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| Yushchenko Was Poisoned; Ukraine Assesses Turmoil
KIEV (Reuters) - Opposition leader Viktor Yushchenko was poisoned by dioxin during Ukraine's presidential election campaign, his Austrian doctors said on Saturday as the country counted the cost of the turmoil generated by the rigged poll.
The ex-Soviet state is emerging from more than two weeks of mass demonstrations which brought much of the capital Kiev to a halt. Its Supreme Court, citing mass fraud, annulled the Nov. 21 run-off in which Prime Minister Viktor Yanukovich was declared the winner over Yushchenko, and ordered a new vote on Dec. 26.
Yushchenko's doctors appeared to bear out his long-stated allegations that he was poisoned as part of a plot to kill him. His illness kept him out of the early stages of the campaign and left his face bloated and pocked. "There is no doubt," Dr Michael Zimpfer, president of the Rudolfinerhaus clinic where Yushchenko is undergoing treatment, told a news conference in Vienna." There were high concentrations of dioxin, most likely orally administered."
It was impossible to determine, he said, how the poisoning had taken place. "We weren't there and we will leave that to the legal authorities to decide."
But dioxin, he said, was soluble and spread easily through the body. It could be administered without difficulty in food.
"We suspect a cause triggered by a third party ... It would be easy to administer in a soup that contains cream."
There was no immediate reaction to the revelations from senior officials in Kiev.
The West-leaning Yushchenko had flown to Vienna for the weekend for further tests, taking time out from the campaign.
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Yanukovich, backed in the previous campaign by outgoing President Leonid Kuchma and Russia, addressed rallies in eastern mining towns, which have formed the backbone of his support.
But only modest crowds turned out to hear him denounce the Supreme Court ruling and turn on Kuchma, his former mentor.
Speaking to 5,000 supporters in the town of Luhansk before the Vienna announcement, Yanukovich said of his opponent: "He certainly is ill and I sympathize. Let him get well soon. As for the reasons, I know nothing. Let the specialists work on that."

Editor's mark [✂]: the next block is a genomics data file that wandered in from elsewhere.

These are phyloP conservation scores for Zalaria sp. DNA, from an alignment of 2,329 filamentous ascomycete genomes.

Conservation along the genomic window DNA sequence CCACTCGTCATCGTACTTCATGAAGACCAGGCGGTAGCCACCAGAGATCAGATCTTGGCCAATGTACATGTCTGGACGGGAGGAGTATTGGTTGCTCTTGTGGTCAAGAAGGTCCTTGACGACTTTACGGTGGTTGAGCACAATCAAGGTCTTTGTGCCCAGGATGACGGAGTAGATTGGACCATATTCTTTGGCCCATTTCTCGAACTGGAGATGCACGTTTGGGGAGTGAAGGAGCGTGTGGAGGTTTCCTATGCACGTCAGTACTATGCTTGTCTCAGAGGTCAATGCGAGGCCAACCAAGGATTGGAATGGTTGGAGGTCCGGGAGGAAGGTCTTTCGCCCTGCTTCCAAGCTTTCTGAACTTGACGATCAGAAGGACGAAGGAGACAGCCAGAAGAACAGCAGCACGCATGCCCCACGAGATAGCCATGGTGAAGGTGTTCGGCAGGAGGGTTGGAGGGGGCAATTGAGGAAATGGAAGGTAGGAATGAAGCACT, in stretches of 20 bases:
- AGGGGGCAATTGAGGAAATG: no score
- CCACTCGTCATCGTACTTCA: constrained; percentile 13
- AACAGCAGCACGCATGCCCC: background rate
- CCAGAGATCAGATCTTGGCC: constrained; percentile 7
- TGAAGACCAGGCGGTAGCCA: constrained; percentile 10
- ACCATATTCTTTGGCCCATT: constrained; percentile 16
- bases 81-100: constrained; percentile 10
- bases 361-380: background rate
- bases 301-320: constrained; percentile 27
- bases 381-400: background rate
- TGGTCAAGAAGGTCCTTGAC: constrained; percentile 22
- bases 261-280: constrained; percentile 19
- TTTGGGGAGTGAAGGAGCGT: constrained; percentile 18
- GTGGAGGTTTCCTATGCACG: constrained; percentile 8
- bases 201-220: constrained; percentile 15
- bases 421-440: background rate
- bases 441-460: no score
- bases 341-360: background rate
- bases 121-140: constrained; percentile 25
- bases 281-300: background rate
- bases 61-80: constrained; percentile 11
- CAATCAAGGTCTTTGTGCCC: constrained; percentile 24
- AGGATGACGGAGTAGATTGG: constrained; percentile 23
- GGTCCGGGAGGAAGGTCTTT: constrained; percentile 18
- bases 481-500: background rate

In the Ukrainian capital, Finance Minister Mykola Azarov announced a revision of 2005 budget forecasts to take account of the crisis which has gripped the country, lowering its growth forecast and raising projections for inflation and the deficit.
The new figures, he said, were a conservative, realistic approach. Growth in 2005 in one of Europe's fastest growing economies was now forecast at 6.5 percent of gross domestic product instead of the originally forecast 8.6 percent.
The inflation forecast had been raised to 8.7 percent from an earlier figure of 7.1 percent, while the budget deficit was pegged at 2.8 percent of GDP (news - web sites) against the original 1.3 percent.
"We have come round to the central bank's opinion and come to the conclusion that 6.5 percent is a cautious conservative assessment on which to base budget calculations," Azarov said after a cabinet meeting.
Azarov has sought to calm markets with assurances that the economy has weathered the political turmoil well. This week he said there were "no objective conditions for an economic crisis or for any deterioration in the situation."
Saturday's reassessment followed comments from a top central bank official that achieving the previous inflation and growth targets would amount to nothing short of a "miracle."
Inflation has been driven up by food supply disruption as a result of the post-election unrest, rising prices for crude oil imports and central bank hryvnia-printing to fund billions of dollar purchases since the start of the year.
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